Listen to enticing jazzy music as you select from the numerous special features which includes three separate audio commentaries, two featurettes and a handful of deleted scenes.

Set aside an hour to watch The Murder in Scottsdale feature, which is presented in two parts and features interviews and footage taken from various law enforcement agencies and court records. With comments from Robert Graysmith, author of The Murder of Bob Crane, detective from attorney's office and defence attorney for John Carpenter, great attention is paid to factual details, such as when the body was discovered, how Victoria Barry (Crane’s co-star in Beginner’s Luck) had arrived early for her appointment, knocked and then opened the unlocked door. We get a very real sense of the apartment as we are told how thick drapes hid the pornography, making the apartment very dark. The second part of the feature jumps 10 years and includes extraordinary courtroom footage of the John Carpenter trial.

‘I love to tell stories about complex and contradictory people,’ says Paul Schrader in the seven minute Making Of feature in which we meet all the cast as well as Bob Crane's son, who believes that Greg Kinnear 'captured the essence of my father.' The role was tailor-made for Bob Crane, says Schrader and canvasses the themes of sexual addiction and corrosiveness of celebrity. Greg Kinnear talks about the contradictory nature of who Crane appeared to be and Dafoe describes how the film allows us to talk in someone else's shoes.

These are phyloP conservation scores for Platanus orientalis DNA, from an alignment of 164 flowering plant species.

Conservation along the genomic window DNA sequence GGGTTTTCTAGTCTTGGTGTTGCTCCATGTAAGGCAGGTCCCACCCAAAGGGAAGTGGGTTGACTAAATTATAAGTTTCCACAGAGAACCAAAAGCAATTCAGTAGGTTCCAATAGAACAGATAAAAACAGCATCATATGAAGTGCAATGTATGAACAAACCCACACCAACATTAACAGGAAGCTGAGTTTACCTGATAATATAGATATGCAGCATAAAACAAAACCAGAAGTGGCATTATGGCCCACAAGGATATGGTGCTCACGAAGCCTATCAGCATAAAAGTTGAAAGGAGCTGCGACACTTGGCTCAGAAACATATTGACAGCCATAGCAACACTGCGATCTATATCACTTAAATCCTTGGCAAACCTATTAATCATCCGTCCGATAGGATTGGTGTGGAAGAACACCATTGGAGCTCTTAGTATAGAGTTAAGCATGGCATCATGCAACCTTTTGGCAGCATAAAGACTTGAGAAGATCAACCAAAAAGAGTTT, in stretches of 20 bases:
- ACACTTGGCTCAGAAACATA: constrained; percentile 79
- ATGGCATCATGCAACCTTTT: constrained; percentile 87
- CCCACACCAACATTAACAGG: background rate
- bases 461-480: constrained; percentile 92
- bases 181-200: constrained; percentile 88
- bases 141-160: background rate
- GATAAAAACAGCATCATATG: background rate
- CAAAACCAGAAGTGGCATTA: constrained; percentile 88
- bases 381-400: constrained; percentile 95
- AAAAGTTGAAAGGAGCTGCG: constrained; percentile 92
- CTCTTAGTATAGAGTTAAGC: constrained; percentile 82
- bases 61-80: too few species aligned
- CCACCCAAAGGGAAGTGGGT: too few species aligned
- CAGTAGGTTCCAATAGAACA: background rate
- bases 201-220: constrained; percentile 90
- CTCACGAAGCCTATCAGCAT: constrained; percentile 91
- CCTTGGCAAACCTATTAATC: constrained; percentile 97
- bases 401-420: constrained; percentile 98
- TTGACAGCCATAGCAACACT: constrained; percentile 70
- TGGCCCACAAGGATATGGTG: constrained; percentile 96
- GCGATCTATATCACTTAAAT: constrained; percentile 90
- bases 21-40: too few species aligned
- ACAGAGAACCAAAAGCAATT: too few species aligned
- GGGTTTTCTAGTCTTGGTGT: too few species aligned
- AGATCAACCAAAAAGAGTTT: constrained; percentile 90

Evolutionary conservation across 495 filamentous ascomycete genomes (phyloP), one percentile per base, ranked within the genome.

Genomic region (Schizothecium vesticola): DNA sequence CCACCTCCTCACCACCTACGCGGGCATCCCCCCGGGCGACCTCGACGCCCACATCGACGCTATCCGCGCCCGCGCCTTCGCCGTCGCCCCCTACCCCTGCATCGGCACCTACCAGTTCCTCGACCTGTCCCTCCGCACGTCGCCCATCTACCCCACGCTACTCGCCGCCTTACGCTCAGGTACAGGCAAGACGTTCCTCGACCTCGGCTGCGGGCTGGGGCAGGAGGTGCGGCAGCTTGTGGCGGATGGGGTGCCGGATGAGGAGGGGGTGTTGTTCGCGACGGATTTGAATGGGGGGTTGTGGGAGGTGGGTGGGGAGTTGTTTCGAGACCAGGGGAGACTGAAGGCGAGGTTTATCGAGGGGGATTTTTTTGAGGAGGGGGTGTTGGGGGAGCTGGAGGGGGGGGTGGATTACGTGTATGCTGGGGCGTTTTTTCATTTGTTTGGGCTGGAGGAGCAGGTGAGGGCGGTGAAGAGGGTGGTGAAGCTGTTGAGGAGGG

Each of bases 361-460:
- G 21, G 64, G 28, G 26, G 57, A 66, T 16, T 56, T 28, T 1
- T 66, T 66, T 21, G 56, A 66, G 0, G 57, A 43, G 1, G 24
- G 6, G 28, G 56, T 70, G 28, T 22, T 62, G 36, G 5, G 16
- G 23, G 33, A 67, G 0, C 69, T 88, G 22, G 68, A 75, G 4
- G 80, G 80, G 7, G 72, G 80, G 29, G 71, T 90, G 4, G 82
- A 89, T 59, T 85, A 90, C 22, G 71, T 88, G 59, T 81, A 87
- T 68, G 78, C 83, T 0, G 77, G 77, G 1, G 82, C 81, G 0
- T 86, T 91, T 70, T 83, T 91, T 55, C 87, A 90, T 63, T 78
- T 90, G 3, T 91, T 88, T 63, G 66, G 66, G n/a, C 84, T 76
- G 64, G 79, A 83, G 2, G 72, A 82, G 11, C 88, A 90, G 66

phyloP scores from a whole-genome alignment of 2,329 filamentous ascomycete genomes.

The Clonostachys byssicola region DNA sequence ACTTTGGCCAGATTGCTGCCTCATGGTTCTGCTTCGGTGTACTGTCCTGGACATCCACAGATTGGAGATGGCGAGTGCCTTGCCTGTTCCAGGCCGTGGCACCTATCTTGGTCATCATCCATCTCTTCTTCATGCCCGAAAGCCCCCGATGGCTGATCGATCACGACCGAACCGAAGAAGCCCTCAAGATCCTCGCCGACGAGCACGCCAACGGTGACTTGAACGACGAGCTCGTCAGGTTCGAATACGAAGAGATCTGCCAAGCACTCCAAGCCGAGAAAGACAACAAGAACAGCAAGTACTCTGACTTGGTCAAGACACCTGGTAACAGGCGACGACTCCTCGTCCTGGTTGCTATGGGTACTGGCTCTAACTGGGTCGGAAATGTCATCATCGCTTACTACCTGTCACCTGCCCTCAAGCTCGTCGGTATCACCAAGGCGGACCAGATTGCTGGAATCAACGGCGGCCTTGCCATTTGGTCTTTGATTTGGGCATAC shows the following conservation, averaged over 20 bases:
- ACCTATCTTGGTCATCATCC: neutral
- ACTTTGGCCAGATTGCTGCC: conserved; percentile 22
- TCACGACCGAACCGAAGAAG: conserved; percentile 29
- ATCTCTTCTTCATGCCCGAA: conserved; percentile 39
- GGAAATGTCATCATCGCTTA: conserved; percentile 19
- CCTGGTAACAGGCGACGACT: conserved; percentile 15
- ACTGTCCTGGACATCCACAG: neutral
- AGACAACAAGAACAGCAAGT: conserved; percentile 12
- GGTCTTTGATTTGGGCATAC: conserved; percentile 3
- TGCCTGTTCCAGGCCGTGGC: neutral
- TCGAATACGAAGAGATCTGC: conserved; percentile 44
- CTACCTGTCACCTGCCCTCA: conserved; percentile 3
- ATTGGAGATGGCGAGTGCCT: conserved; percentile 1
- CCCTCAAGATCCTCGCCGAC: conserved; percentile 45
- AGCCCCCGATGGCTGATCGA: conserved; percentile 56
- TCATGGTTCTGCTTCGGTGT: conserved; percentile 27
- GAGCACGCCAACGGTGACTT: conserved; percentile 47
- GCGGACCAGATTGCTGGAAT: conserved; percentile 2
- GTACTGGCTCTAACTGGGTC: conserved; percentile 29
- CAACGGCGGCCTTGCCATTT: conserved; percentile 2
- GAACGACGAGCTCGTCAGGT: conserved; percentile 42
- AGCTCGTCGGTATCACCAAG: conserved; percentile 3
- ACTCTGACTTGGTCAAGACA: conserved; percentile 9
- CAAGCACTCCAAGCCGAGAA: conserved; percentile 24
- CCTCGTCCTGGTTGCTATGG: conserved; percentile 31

Among the deleted scenes you may be interested to see the one which shows Victoria Barry’s discovery of the body, and which Schrader tells was originally going to bookend the film. (This was taken out after some test screenings, believing it would take too long for the audience to get over the bloody sight of Crane in the opening sequences.)

Take your pick of commentaries – from the director, producers/writer and the actors Greg Kinnear and Willem Dafoe, whose commentary is compelling indeed. Despite the serious nature of the topic, there are some lighthearted moments such as a very sweet one, when Kinnear laughs and points out 'Look at that Tin Tin hairdo'; Dafoe quips 'when the breeze kicks in, folks...'

Published January 1, 2003

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CAST: Greg Kinnear, Willem Dafoe, Rita Wilson, Maria Bello, Ron Leibman, Bruce Solomon, Michael E. Rodgers, Kurt Fuller, Christopher Neiman, Lyle Kanouse, Donna-Marie Recco, Ed Begley Jr.

DIRECTOR: Paul Schrader

SCRIPT: Michael Gerbosi (book, The Murder of Bob Crane by Robert Graysmith)

RUNNING TIME: 105 minutes

PRESENTATION: Widescreen (1.85:1, 16:9 Enhanced)

SPECIAL FEATURES: Commentary by director Paul Shcrader; commentary by Greg Kinnear and Willem Dafoe; commentary by producers Scott Alexander and larry Karaszewski and writer Michael Gerbosi; deleted sscenes with optionsl director commentary; 2-part behind the scenes documentary; behind the scenes featurette on the making of the movie; trailers

DVD DISTRIBUTOR: December 31, 2003

DVD RELEASE: Col Tristar Entertainment